not-your-grandpas-utility-bwAlthough it’s been a while since the term “utility death spiral” has been trotted out in the media, there’s no doubt that utilities are under pressure to modernize and innovate their business models. This week we saw several significant moves from utilities that may move us toward to a 21st Century electricity system, from an Arizona utility looking to install residential solar panels — for free — to a report that embraces electric vehicles for future utility growth. Plus, a New York utility has filed a rate case that includes distribution automation, microgrids-as-a-service, and community solar.

Arizona utilities’ relationship with solar energy is complicated (and we’ll cover it in more depth next week on Advanced Energy Perspectives). Arizona’s largest utility, Arizona Public Service Co. (APS), announced a plan this week to put solar panels on 3,000 homes at no cost to the homeowners. In return, the homeowners would receive a $30 credit on their electricity bill for the next 20 years.

“This is an effort to reassure our customers that this is not the staid, old, stodgy utility company,” said Daniel Froetscher, senior vice president of transmission, distribution and customers. “Instead, we like to think of ourselves as somewhat creative, entrepreneurial and forward thinking.”

APS predicts that the program would add 20 megawatts to the utility’s capacity, and is expected to cost between $57 million and $70 million.

But, as Greentech Media points out, some in the solar industry may see the move as a “trojan horse.” Although 20MW of rooftop solar would be a huge number almost anywhere else, Arizona residents installed 73MW in 2013.

"The irony here is that APS has spent two years complaining about how terrible solar is [and] how it’s a massive problem for the grid. But now they’re saying it’s fine, as long as they can control it entirely," said Will Craven, a spokesperson for the Alliance for Solar Choice.

Utilities are looking for other ways to modernize and prove that they are not “old” and “stodgy.” Edison Electric Institute put out a new report calling electric vehicles the utility industry’s “biggest opportunity” and a “quadruple win.” EV integration provides increased demand, new ways to interact with consumers, meet certain advanced energy goals and mandates, and lower operating costs for their own vehicles, the report argues.

As a recent Opower report pointed out, EV owners use more electricity than the average consumer, but consumers with both an electric vehicle and a rooftop solar system actually helped to stabilize and smooth demand. It bears repeating: EVs and rooftop solar are two great tastes that taste great together!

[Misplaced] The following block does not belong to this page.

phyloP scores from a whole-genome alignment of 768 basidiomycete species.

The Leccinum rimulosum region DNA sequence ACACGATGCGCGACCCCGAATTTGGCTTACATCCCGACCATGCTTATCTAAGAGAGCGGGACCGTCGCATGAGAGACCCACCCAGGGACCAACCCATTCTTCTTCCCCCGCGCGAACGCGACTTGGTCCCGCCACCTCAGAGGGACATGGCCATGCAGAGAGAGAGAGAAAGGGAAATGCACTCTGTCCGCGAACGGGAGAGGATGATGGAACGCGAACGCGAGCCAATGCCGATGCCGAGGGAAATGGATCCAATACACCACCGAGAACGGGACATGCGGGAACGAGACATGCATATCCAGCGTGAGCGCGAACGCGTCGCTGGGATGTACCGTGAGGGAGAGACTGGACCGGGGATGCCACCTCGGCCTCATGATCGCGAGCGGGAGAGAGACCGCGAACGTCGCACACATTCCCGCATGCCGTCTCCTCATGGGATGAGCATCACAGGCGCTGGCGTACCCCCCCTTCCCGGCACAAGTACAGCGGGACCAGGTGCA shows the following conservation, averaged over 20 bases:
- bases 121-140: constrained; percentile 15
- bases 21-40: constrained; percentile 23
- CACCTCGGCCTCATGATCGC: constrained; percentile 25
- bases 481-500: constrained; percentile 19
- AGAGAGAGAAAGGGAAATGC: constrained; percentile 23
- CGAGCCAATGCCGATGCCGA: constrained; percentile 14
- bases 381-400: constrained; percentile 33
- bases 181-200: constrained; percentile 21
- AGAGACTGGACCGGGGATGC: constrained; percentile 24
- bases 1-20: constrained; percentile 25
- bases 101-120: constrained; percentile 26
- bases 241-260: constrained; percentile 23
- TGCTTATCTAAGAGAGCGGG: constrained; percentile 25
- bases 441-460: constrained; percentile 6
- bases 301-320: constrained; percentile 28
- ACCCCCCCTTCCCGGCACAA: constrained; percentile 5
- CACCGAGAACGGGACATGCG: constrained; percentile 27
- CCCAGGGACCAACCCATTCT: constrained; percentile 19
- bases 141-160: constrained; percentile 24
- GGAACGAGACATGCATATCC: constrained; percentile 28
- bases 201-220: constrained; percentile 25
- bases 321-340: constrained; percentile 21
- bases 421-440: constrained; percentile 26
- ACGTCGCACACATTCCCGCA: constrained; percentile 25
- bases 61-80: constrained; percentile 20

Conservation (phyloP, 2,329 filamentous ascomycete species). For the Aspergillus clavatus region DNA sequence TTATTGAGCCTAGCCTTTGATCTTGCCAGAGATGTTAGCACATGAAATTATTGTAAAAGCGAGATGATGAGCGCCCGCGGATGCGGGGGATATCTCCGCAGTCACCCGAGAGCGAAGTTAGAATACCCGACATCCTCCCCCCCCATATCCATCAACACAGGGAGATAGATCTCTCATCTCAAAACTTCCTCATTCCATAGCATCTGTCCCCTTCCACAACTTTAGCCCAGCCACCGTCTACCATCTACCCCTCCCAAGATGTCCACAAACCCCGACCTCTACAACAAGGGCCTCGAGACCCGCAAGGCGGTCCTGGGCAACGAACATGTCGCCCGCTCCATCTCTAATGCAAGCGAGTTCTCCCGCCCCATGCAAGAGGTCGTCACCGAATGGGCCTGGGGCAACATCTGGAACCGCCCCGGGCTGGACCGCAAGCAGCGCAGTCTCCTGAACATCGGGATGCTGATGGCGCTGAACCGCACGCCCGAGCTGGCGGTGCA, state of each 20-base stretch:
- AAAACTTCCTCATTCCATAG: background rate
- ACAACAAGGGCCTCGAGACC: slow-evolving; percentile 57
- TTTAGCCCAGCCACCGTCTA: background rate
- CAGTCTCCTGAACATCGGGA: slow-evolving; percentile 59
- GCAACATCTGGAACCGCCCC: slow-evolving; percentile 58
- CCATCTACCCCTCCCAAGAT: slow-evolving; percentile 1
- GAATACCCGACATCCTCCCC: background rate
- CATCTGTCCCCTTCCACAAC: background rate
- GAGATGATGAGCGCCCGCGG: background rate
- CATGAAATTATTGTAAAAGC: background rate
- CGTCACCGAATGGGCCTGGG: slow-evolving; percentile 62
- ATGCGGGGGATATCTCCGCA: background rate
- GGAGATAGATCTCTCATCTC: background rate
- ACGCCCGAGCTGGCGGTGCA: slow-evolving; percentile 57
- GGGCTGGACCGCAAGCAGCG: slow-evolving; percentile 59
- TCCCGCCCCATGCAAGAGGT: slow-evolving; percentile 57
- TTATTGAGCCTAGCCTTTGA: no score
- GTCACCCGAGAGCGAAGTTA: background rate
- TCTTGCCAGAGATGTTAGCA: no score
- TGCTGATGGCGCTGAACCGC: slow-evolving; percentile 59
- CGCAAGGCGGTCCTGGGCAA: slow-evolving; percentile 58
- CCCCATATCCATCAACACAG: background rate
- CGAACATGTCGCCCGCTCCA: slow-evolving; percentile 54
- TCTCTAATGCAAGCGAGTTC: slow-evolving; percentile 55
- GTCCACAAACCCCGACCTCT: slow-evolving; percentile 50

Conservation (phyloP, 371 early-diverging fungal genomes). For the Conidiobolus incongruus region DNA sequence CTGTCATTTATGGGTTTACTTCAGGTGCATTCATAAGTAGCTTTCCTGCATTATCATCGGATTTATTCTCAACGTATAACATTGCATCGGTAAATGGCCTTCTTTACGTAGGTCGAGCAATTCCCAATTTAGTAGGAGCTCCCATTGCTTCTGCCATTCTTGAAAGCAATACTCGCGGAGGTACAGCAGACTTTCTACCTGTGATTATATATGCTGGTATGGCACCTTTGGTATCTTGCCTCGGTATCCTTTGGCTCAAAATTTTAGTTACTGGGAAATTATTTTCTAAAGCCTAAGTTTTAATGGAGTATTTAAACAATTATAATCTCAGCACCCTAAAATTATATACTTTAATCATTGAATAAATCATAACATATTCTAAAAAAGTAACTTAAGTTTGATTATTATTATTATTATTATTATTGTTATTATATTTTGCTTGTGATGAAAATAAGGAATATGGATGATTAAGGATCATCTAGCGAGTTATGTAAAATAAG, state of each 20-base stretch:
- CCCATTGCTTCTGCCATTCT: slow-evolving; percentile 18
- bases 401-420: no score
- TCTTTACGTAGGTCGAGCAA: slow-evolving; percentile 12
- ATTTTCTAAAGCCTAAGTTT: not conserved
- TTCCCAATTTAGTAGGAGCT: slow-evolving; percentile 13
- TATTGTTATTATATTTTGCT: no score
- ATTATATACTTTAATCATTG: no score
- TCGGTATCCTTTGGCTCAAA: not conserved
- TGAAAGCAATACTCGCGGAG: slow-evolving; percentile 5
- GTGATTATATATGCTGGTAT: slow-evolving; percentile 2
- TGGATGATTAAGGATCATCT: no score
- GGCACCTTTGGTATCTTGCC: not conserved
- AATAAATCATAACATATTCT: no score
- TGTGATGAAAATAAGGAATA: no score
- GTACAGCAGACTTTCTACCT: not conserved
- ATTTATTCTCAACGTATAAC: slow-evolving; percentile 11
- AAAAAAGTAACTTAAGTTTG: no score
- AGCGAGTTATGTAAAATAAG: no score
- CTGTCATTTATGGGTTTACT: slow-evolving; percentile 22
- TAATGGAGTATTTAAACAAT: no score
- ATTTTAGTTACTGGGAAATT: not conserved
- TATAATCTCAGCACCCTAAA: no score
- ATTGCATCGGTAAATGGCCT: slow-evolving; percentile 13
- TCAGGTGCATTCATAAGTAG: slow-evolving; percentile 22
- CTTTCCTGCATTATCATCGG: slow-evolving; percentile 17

One of the challenges facing utilities is stagnating demand. Michael Kanellos, writing for Forbes, discusses a new report from the Consumer Electronics Association that describes a 12 percent decline in power consumed by home electronics between 2010 and 2013. Why is power consumption declining so quickly? “In a word,” Kanellos writes, “it’s tablets.”

As tablets have displaced TVs, laptops, and desktop computers, the tablets’ smaller screens consume much less energy overall. So watch Netflix on your iPad and chalk it up as a win for advanced energy.

Finally, in the midst of New York’s Reforming the Energy Vision proceeding (PowerSuite users can follow the Public Service Commission docket here), Central Hudson Gas & Electric is getting out in front of the coming changes with a new rate plan that places advanced energy front and center. The rate case filed with the PSC (follow it on PowerSuite), titled “Value for our Valley,” includes distribution automation, microgrids-as-a-service, and community solar projects.

Katherine Tweed, writing for Greentech Media, points out that the Central Hudson filing comes in response to the PSC’s draft plan for utilities to become distributed system platform providers, or DSPPs, with responsibility to “enable systemwide efficiency and resiliency.” Although the transition to DSPPs would take years after the lengthy New York proceeding wraps up, Central Hudson isn’t waiting around.

The microgrid portion of the proposal is especially interesting, with Central Hudson looking to install and operate microgrids in rural regions and in areas with critical facilities. While hospitals and college campuses have typically been microgrid leaders, Central Hudson could be the first utility to make use of microgrids on a large scale.